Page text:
Last night I started a new fiction class at the Writing Salon. We discussed the writer's mantra of show-don't-tell, particularly with respect to setting and emotion. Our homework for this week is to go somewhere and just observe for 15 minutes, and then describe the setting and our accompanying emotion -- without actually telling the reader what the setting is or how we are feeling. For example, if you're angry, you'd write about the physical symptoms of anger -- flushed face, clenched jaw -- instead of saying, I was angry. And we were supposed to keep in mind all five senses. I did the exercise today, and I thought I'd share:

The glass security booth is unmanned, so I glide past the booth and into the room, like I belong there. There is no one inside. There are 50 wood-and-steel chairs lined up along the walls, and not one person is sitting in them. There are pizza-sized tables sandwiched between some of the chairs, and on them are magazines – People, Newsweek, Time. The magazines are stacked neatly, and many of them are bright and unwrinkled. Some of the magazines are even fanned evenly across the table, like you’d see in a staged house. A flat-panel TV hangs above the chairs, and Wolf Blitzer is on the screen in HD. The volume is turned up and Wolf’s voice echoes through the vacuous room. Squares of bright colors hang in measured spots along the white walls. Upon closer inspection I see they are magnified pictures of microscopic life: DNA, cells and viruses. The prints are mounted behind heavy pieces of protruding glass, giving the images a 3-D quality.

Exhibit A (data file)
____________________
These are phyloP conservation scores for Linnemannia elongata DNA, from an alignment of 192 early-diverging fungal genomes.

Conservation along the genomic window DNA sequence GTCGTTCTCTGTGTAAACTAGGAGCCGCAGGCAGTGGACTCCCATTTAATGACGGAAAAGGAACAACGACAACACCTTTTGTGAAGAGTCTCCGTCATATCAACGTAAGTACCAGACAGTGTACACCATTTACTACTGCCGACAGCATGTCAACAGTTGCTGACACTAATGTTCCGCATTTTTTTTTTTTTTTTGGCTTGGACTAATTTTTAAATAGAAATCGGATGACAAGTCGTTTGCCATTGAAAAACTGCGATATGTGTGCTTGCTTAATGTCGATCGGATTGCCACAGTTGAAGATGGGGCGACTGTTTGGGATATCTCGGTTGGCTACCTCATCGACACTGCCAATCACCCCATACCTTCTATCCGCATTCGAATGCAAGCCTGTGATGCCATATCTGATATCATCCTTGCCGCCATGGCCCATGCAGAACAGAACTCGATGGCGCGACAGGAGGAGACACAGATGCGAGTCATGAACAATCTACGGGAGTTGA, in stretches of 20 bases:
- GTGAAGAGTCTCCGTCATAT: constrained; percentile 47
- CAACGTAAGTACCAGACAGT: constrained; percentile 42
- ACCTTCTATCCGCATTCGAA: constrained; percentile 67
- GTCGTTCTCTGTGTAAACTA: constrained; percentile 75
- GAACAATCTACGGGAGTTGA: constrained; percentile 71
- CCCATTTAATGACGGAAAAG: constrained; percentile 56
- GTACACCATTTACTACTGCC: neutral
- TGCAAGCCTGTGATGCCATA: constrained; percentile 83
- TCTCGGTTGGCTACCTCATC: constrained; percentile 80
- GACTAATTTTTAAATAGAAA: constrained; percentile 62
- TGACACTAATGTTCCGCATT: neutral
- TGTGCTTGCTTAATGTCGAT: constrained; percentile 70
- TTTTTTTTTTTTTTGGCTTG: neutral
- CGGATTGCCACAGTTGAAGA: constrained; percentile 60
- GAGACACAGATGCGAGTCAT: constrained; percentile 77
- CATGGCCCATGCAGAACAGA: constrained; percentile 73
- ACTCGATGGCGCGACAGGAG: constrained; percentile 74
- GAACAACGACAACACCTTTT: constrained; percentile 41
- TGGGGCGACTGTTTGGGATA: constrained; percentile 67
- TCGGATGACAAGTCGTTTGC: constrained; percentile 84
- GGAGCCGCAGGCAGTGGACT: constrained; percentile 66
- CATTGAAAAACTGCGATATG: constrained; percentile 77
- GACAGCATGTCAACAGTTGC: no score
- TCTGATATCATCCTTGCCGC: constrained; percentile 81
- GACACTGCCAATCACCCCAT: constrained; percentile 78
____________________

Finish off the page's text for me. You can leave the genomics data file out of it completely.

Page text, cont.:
I sit in one of the chairs against the wall and cross a leg over a knee. It was hot outside but in here it is cool. The air has a filtered quality to it, but not in an artificial way; it’s like being under a grove of trees in Muir Woods. I can hear humming from an air-conditioning system, but I cannot feel any breeze, which is perfect because I’m wearing shorts and a T-shirt.

Above me there are dozens of lights hanging on parallel steel cables, spanning the ceiling in deliberate haphazardness, like you’d see in an architect’s office. A skylight brings in abundant natural light, and I close my eyes and turn my face up to it. There is a warm sensation spreading in my stomach, the kind you get when you slip into a Jacuzzi. When I open my eyes again I lean over and look at the floor. I can see my reflection in the panels of shiny, checkered tile. The floor looks like it should smell of antiseptic or bleach, but there is no smell to the room at all, except for my own sweat, which has now dried on my forehead.

A formidable steel door with a person-length glass window marks the entrance to the rest of the facility. Beside the door, on the wall, is an electronic card reader; and next to that, a hand sanitizer dispenser. Hanging below the sanitizer is a sleek curve of plastic -- to capture any gel that misses the hands. The whole apparatus looks like it was designed by Apple Computer.

Through the glass of the door, I can see multicolored equipment – tubes and gages and tanks -- resting on a gurney. Everything laid out in neat rows. Two women in blue scrubs saunter past the door and out of site. The images beyond the door seem exceptionally sharp, and it occurs to me that my contact lens prescription must be right on.

A voice calls over an intercom, paging a doctor whose name I can’t quite catch.

I pick up a People magazine and flip idly through the pictures of celebrities. My breathing is measured and calm. My heart rate has slowed since I sat down; it seems to have recovered from my walk. The leg I have over my knee is beginning to feel tingly and numb, so I switch legs. My eyelids feel heavy as I sink lower in the chair.

I am jolted by the sound of ragged coughing. Is it a patient, an emergency? No, it’s just the security guard, returning to his post.

*********
I wrote this in the emergency room at UCSF Med Center (No, I'm okay -- I just went there to write). It was not the setting I expected to find nor the emotion I expected to feel.